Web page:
I've been reading my way through the DMG, and naturally, I started with the treasure and magic items because there weren't any monsters to start with. Many of the items require attunement, which is covered in the 5e DMG, pages 136-138 (actually, 137 is all tables, so it's just a few paragraphs spread over 136 and 138) and p. 285. Basically, you spend a short rest with your new, powerful magic item and attune to it before you can use it. Not all magic items need this, and you're capped to three.
Ken Harrison switched his existing Monteport game to 5e, and implemented attunement, triggers posts about it from Douglas Cole and Tim Shorts. I jumped in with comments. What I mentioned over on Gaming Ballistic is that attunement basically is a tradeoff between curbing abuse and curbing the awesome.
Abuse - turning a magic item into a magical problem solver for everyone, or the stacked effect effect. The ugly side of allowing immediate and full use of any item is clear - everyone dons the Efreeti Mail to walk through the fire trap one by one. The Ring of Regeneration is passed around from person to person to heal them up. Using the Boots of Striding and Springing to get everyone up that cliff and then toss them down to the next person. That kind of stuff.
The stacking abuse is the "two Rings of Protection +3 and a Cloak of Protection +3, for +9 AC and +9 on Saves!" kind of thing. Or wearing Elven Mail +3 under Plate +2 and claiming a +5 bonus.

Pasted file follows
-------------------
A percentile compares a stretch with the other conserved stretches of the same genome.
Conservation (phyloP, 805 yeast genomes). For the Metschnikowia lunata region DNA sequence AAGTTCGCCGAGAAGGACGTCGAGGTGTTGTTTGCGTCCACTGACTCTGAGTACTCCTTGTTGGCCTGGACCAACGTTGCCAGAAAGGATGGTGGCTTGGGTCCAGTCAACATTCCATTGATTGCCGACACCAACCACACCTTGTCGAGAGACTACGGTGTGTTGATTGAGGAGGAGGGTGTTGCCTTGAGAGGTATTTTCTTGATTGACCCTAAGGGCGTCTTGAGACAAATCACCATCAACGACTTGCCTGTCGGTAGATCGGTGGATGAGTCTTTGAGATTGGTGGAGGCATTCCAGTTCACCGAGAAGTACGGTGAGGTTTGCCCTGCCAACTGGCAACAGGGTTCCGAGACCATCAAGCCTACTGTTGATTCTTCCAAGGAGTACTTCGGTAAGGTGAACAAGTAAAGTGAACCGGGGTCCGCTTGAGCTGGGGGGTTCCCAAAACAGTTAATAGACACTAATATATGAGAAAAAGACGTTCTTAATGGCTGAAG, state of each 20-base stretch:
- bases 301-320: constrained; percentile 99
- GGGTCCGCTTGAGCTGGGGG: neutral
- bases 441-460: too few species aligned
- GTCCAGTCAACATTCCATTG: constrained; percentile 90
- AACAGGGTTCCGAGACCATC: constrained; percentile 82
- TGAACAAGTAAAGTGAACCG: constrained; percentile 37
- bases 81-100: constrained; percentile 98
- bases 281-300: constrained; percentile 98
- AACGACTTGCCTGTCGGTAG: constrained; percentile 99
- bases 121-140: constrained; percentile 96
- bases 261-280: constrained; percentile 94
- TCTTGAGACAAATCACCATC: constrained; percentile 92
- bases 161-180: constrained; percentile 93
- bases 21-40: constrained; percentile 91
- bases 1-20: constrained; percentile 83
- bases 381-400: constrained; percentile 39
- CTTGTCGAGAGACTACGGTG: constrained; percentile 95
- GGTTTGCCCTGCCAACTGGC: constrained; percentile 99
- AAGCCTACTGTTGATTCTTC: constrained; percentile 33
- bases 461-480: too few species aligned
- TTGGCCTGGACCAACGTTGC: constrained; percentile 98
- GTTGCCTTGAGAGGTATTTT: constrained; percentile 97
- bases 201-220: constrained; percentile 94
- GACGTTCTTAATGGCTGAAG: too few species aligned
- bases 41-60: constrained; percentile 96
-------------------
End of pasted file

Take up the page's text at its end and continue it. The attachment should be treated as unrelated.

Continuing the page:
"Awesome" is basically when passing around magic items or accumulating them does cool things. The last man standing gathering up his friend's Sword of Sharpness and continuing the fight. Putting the Ring of Warmth on someone freezing to save them. Finding and donning that ring you found in the darkness and finding out it's a Ring of Invisiblity and works right away.
It's also stacking up everyone's Rings of Protection on the guy challenging the enemy champion one-on-one or opening the trapped chest, or buffing up the wizard before he teleports someone risky and dangerous, and otherwise taking the resource that is magic items and focusing it in one place to do something otherwise impossible or impossibly risky.
So attunement needs to walk a line between curbing abuse ("Don't Bogart that magic ring, dude!") and curbing awesome ("Take my sword . . . and have a short rest so you can attune to it . . . and keep after those orcs who kidnapped the princess!") Ultimately, though, it's only there because of the wish to curb abuse. It's not there to make things more awesome, at least not as written. As Tim said, I cuddle with my new item for a while and now I can use it . . . doesn't sing a song of the sagas to me, anyway.
What I've done in my own games is similar, so I can't just point at attunement and say "Bad Wrong Fun!" or even "Bad Rule!"
For certain items, especially those with potentially abusive effects, I tend to put a delay on them. Ring of Regeneration? Wear it for 1d hours (or even 1d days) before it starts to actually work. Or, alternatively, the effects ramp up (First nothing, then Rapid Healing, then Very Rapid Healing, then renegeration starts.)
This sort of approach works best when the effects are either very great, and abuse by passing it around are especially worrisome. Or, if thematically an item should just not work until you've fiddled around with it.